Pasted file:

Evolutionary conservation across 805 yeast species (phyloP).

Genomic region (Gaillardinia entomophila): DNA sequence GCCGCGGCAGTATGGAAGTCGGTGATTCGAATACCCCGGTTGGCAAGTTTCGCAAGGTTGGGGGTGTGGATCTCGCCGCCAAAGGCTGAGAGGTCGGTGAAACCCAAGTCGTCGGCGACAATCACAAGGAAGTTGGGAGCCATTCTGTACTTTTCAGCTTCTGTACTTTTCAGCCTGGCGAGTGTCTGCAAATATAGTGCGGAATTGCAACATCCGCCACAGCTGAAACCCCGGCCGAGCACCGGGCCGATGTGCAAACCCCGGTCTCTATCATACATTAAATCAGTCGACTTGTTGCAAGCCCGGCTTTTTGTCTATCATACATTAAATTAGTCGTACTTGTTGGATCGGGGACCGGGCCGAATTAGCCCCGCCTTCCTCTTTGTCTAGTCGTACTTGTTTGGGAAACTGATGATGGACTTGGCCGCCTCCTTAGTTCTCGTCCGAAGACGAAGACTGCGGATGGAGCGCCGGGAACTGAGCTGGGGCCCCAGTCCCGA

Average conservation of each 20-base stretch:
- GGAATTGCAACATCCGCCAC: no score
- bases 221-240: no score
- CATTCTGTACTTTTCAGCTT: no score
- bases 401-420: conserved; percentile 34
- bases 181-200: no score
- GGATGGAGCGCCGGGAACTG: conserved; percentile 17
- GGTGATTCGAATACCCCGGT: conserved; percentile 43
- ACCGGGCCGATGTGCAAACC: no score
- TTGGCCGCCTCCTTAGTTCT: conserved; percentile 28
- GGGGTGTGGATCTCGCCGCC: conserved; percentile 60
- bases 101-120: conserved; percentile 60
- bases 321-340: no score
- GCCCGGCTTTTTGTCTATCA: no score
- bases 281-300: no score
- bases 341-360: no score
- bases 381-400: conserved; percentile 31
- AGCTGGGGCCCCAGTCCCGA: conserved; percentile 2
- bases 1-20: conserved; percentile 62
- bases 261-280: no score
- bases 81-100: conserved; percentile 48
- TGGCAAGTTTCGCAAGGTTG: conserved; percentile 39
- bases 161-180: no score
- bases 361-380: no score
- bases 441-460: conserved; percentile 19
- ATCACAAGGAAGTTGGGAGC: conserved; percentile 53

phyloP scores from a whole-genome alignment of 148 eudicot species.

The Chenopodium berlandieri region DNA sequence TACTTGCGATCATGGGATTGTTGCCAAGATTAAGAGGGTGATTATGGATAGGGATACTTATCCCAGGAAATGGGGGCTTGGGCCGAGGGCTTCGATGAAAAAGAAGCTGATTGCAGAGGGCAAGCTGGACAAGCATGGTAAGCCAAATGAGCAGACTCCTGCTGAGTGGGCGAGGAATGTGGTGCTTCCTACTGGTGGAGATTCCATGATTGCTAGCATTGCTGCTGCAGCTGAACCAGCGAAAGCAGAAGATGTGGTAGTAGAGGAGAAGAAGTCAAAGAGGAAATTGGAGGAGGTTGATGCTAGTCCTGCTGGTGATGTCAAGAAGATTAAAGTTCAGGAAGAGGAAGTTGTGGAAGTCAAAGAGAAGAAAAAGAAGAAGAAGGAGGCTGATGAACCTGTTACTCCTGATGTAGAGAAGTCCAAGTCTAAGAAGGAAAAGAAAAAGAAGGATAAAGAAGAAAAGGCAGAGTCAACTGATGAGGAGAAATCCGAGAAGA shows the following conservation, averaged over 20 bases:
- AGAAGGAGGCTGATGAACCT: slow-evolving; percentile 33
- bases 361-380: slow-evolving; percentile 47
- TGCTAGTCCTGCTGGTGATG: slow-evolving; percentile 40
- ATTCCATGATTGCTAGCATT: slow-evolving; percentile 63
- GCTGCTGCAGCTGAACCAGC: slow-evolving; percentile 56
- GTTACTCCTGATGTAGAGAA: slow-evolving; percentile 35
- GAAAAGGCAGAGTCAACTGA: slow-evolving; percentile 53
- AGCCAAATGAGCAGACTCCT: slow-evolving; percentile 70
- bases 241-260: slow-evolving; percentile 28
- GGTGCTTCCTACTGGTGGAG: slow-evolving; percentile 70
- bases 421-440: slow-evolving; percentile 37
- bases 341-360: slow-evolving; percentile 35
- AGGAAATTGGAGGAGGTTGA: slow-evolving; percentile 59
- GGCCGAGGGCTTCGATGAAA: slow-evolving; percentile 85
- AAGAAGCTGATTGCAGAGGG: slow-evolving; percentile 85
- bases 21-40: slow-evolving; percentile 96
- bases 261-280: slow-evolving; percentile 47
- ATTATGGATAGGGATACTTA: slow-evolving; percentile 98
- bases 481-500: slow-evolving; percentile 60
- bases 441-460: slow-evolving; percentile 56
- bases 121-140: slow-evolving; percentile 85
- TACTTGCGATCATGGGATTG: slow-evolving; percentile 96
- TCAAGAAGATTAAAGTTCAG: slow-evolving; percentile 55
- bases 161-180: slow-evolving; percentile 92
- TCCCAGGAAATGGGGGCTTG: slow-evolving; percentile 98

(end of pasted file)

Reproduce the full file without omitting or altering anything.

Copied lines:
Evolutionary conservation across 805 yeast species (phyloP).

Genomic region (Gaillardinia entomophila): DNA sequence GCCGCGGCAGTATGGAAGTCGGTGATTCGAATACCCCGGTTGGCAAGTTTCGCAAGGTTGGGGGTGTGGATCTCGCCGCCAAAGGCTGAGAGGTCGGTGAAACCCAAGTCGTCGGCGACAATCACAAGGAAGTTGGGAGCCATTCTGTACTTTTCAGCTTCTGTACTTTTCAGCCTGGCGAGTGTCTGCAAATATAGTGCGGAATTGCAACATCCGCCACAGCTGAAACCCCGGCCGAGCACCGGGCCGATGTGCAAACCCCGGTCTCTATCATACATTAAATCAGTCGACTTGTTGCAAGCCCGGCTTTTTGTCTATCATACATTAAATTAGTCGTACTTGTTGGATCGGGGACCGGGCCGAATTAGCCCCGCCTTCCTCTTTGTCTAGTCGTACTTGTTTGGGAAACTGATGATGGACTTGGCCGCCTCCTTAGTTCTCGTCCGAAGACGAAGACTGCGGATGGAGCGCCGGGAACTGAGCTGGGGCCCCAGTCCCGA

Average conservation of each 20-base stretch:
- GGAATTGCAACATCCGCCAC: no score
- bases 221-240: no score
- CATTCTGTACTTTTCAGCTT: no score
- bases 401-420: conserved; percentile 34
- bases 181-200: no score
- GGATGGAGCGCCGGGAACTG: conserved; percentile 17
- GGTGATTCGAATACCCCGGT: conserved; percentile 43
- ACCGGGCCGATGTGCAAACC: no score
- TTGGCCGCCTCCTTAGTTCT: conserved; percentile 28
- GGGGTGTGGATCTCGCCGCC: conserved; percentile 60
- bases 101-120: conserved; percentile 60
- bases 321-340: no score
- GCCCGGCTTTTTGTCTATCA: no score
- bases 281-300: no score
- bases 341-360: no score
- bases 381-400: conserved; percentile 31
- AGCTGGGGCCCCAGTCCCGA: conserved; percentile 2
- bases 1-20: conserved; percentile 62
- bases 261-280: no score
- bases 81-100: conserved; percentile 48
- TGGCAAGTTTCGCAAGGTTG: conserved; percentile 39
- bases 161-180: no score
- bases 361-380: no score
- bases 441-460: conserved; percentile 19
- ATCACAAGGAAGTTGGGAGC: conserved; percentile 53

phyloP scores from a whole-genome alignment of 148 eudicot species.

The Chenopodium berlandieri region DNA sequence TACTTGCGATCATGGGATTGTTGCCAAGATTAAGAGGGTGATTATGGATAGGGATACTTATCCCAGGAAATGGGGGCTTGGGCCGAGGGCTTCGATGAAAAAGAAGCTGATTGCAGAGGGCAAGCTGGACAAGCATGGTAAGCCAAATGAGCAGACTCCTGCTGAGTGGGCGAGGAATGTGGTGCTTCCTACTGGTGGAGATTCCATGATTGCTAGCATTGCTGCTGCAGCTGAACCAGCGAAAGCAGAAGATGTGGTAGTAGAGGAGAAGAAGTCAAAGAGGAAATTGGAGGAGGTTGATGCTAGTCCTGCTGGTGATGTCAAGAAGATTAAAGTTCAGGAAGAGGAAGTTGTGGAAGTCAAAGAGAAGAAAAAGAAGAAGAAGGAGGCTGATGAACCTGTTACTCCTGATGTAGAGAAGTCCAAGTCTAAGAAGGAAAAGAAAAAGAAGGATAAAGAAGAAAAGGCAGAGTCAACTGATGAGGAGAAATCCGAGAAGA shows the following conservation, averaged over 20 bases:
- AGAAGGAGGCTGATGAACCT: slow-evolving; percentile 33
- bases 361-380: slow-evolving; percentile 47
- TGCTAGTCCTGCTGGTGATG: slow-evolving; percentile 40
- ATTCCATGATTGCTAGCATT: slow-evolving; percentile 63
- GCTGCTGCAGCTGAACCAGC: slow-evolving; percentile 56
- GTTACTCCTGATGTAGAGAA: slow-evolving; percentile 35
- GAAAAGGCAGAGTCAACTGA: slow-evolving; percentile 53
- AGCCAAATGAGCAGACTCCT: slow-evolving; percentile 70
- bases 241-260: slow-evolving; percentile 28
- GGTGCTTCCTACTGGTGGAG: slow-evolving; percentile 70
- bases 421-440: slow-evolving; percentile 37
- bases 341-360: slow-evolving; percentile 35
- AGGAAATTGGAGGAGGTTGA: slow-evolving; percentile 59
- GGCCGAGGGCTTCGATGAAA: slow-evolving; percentile 85
- AAGAAGCTGATTGCAGAGGG: slow-evolving; percentile 85
- bases 21-40: slow-evolving; percentile 96
- bases 261-280: slow-evolving; percentile 47
- ATTATGGATAGGGATACTTA: slow-evolving; percentile 98
- bases 481-500: slow-evolving; percentile 60
- bases 441-460: slow-evolving; percentile 56
- bases 121-140: slow-evolving; percentile 85
- TACTTGCGATCATGGGATTG: slow-evolving; percentile 96
- TCAAGAAGATTAAAGTTCAG: slow-evolving; percentile 55
- bases 161-180: slow-evolving; percentile 92
- TCCCAGGAAATGGGGGCTTG: slow-evolving; percentile 98